The deep bed preparation and enrichment that is part of an intensive system also allows us to grow more in less space. We can plant as close as practical without reducing the amount of food each plant can absorb. This close spacing allows us create micro-climates where plants shade the topsoil and reduce soil temperatures, and reduce evaporation even more.
Raised Bed Garden Advantages
Raised bed gardens offer several advantages beyond a chance to create ‘customized’ soil, including:
Raised bed gardens warm more quickly in spring, allowing you to work the soil and plant earlier.
Raised bed gardens drain better and help prevent moisture-borne diseases.
Raised bed gardens are narrow enough to reach easily, so you don’t walk on or compact the soil. This loose soil aids the transmission of air and nutrients to the root system.
Raised beds mean less bending, squatting or stooping to tend your garden. This is an aid to both young and old.
You can correct the soil pH in each raised bed to suit the needs of the plants you want to grow.
Even with the construction, upkeep of raised bed gardens is much easier than conventional garden beds.
How to Construct a Raised Bed Vegetable Garden
Raised beds with some sort of hard, raised edge are the most popular. The hard edging helps keep the beds and their mulch in place, bring the work up to you, and just look nicer.
There are lots of different materials you can use for raised beds, and we hope yours can be built from materials salvaged from the waste stream, giving you maximum ‘eco’ points. Wood is popular, marginally renewable, easy to work with and (somewhat) cheap. Concrete blocks, recycled sidewalk slabs, granite from a local quarry, or brick are more permanent options, but require more expense and labor to build. You can even use hay bales, arranged in some box-like configuration, and fill the space with amended soil and a top-dressing of mulch. Hay bales only last a year, but as the straw decomposes it adds to your compost pile for the next year.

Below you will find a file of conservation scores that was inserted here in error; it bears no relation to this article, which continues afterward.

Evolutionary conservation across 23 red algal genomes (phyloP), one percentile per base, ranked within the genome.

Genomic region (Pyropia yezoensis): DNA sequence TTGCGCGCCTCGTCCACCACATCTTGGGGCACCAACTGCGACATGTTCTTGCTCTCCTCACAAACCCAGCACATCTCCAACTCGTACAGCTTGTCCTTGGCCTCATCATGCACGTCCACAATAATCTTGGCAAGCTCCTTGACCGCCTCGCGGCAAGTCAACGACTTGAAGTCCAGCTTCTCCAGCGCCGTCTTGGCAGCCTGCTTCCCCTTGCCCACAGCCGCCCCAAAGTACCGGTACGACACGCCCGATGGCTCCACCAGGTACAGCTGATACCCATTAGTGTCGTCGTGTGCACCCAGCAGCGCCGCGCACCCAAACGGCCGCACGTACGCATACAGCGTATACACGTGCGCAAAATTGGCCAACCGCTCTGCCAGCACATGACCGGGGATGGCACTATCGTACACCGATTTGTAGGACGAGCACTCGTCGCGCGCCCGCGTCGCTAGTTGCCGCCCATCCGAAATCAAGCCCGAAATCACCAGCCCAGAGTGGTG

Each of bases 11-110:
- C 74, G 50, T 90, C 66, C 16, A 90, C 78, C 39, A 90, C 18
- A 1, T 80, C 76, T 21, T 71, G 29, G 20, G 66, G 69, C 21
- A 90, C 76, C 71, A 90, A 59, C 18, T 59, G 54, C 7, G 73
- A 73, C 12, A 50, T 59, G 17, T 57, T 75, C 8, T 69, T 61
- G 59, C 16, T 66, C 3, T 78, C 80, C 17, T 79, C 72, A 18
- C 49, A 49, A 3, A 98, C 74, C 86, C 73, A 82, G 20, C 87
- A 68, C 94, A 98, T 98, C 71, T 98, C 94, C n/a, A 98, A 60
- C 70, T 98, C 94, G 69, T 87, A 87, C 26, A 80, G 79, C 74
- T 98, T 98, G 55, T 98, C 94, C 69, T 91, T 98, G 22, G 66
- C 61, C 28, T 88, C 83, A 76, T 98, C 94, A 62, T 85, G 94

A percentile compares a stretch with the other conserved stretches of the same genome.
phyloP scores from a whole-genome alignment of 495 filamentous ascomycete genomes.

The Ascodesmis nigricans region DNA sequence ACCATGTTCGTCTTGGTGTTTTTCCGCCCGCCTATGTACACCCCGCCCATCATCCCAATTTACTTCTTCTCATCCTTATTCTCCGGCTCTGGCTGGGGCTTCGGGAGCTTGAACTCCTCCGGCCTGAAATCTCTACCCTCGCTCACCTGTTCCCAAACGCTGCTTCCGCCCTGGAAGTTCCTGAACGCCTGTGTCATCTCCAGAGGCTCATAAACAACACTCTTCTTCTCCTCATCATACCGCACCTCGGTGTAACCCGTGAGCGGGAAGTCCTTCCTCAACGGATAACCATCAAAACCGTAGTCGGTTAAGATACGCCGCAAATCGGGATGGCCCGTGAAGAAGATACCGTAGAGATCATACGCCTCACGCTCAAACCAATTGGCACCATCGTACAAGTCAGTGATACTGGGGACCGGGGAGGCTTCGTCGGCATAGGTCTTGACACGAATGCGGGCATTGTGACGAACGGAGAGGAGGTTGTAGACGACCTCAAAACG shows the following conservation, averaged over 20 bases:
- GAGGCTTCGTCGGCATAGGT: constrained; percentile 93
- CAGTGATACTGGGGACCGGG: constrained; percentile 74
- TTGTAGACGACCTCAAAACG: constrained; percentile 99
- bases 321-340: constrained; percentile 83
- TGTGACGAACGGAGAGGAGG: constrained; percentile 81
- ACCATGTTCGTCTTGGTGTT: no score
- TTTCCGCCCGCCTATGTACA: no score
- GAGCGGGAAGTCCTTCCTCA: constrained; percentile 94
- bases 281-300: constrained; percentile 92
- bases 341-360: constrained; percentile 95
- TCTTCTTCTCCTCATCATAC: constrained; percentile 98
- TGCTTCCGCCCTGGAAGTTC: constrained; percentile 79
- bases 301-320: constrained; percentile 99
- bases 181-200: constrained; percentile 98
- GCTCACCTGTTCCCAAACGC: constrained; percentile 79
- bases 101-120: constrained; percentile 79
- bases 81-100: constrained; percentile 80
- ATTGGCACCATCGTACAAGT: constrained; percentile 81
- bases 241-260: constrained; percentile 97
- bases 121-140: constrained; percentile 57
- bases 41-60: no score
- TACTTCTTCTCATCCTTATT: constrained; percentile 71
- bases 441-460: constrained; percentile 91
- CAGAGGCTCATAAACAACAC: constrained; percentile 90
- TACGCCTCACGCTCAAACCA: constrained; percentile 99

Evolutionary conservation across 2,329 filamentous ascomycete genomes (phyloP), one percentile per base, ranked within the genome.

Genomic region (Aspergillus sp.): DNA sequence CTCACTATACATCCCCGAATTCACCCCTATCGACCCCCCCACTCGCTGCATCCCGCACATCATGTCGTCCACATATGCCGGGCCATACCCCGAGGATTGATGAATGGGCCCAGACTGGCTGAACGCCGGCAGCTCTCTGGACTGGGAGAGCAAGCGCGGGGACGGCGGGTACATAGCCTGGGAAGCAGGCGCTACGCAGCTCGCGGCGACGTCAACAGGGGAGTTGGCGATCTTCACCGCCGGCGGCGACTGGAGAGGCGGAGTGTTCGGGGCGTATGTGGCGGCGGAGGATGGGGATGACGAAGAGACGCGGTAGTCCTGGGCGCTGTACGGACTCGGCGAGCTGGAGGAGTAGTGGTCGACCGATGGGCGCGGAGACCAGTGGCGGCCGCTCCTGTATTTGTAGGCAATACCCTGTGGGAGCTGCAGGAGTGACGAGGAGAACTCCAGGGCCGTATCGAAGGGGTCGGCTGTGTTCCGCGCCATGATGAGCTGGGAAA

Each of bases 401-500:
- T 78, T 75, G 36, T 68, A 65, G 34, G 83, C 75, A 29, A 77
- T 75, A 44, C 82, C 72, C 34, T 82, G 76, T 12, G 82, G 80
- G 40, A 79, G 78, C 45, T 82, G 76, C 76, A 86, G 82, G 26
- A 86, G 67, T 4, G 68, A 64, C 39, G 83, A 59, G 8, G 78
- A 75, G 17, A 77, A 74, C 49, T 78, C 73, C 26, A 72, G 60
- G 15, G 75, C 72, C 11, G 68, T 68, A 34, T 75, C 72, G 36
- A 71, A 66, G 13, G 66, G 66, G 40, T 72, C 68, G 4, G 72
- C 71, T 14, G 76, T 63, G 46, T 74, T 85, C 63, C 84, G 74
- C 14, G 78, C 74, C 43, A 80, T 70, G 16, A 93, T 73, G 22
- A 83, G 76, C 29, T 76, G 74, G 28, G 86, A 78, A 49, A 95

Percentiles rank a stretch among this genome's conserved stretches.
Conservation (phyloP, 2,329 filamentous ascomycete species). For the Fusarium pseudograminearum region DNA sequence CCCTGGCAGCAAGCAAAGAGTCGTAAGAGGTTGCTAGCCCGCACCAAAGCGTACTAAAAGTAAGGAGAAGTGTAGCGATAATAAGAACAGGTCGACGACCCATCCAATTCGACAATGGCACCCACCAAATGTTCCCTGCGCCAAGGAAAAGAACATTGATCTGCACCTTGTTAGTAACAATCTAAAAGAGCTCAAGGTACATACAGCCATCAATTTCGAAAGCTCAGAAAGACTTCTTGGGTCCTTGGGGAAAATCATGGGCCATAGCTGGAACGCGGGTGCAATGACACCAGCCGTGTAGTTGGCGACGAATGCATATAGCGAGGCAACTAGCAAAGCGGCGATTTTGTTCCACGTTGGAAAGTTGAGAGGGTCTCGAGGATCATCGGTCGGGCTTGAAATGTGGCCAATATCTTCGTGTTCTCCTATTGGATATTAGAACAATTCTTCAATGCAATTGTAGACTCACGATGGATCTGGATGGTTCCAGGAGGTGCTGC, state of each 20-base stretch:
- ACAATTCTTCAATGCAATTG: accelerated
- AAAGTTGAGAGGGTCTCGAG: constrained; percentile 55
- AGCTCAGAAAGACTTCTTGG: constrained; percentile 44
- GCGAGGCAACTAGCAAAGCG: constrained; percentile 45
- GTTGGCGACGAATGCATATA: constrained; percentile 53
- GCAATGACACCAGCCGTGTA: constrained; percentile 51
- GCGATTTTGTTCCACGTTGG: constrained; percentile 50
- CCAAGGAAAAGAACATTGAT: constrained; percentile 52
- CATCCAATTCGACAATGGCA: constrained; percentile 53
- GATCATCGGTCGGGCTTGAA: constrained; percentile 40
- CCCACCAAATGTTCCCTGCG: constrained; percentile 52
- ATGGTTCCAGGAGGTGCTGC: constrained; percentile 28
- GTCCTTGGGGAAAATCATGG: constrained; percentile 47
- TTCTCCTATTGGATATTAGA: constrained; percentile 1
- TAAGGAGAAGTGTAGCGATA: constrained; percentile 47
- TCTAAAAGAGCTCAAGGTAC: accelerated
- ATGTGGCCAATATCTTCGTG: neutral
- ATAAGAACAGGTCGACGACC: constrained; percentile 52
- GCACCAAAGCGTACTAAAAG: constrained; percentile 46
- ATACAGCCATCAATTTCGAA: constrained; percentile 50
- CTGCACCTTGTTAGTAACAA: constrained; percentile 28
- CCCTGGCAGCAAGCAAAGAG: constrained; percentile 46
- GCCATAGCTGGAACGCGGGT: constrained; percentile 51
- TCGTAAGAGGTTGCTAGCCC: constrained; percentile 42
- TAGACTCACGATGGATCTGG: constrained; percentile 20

Most raised beds are built with wood edges, so let’s look at building a wood raised bed garden.
Step 1: Pick a spot for the garden. Most vegetables, herbs, and flowers need at least eight hours of sun per day. A flat, level area with easy access to water and room to get around. If you are a community garden grower, your spot is already picked out, so.
Step 2: Lay out the size and shape of your garden. There are several possible arrangements shown on the ‘Antonio’ garden page.
During the layout, take time to double-check that you can access all parts of the garden without walking on the soil in the beds. Also, try to imagine your plants grown to their full size – will you still be able to reach all of it? In a correctly designed raised bed, soil doesn’t get walked on and it doesn’t get compacted. The best garden width is somewhere under four feet. With a 3 foot width, you can easily access the middle of the bed from either side. If you cannot walk around both sides of a bed, three feet is too wide. See what you are comfortable reaching and let that be your guide.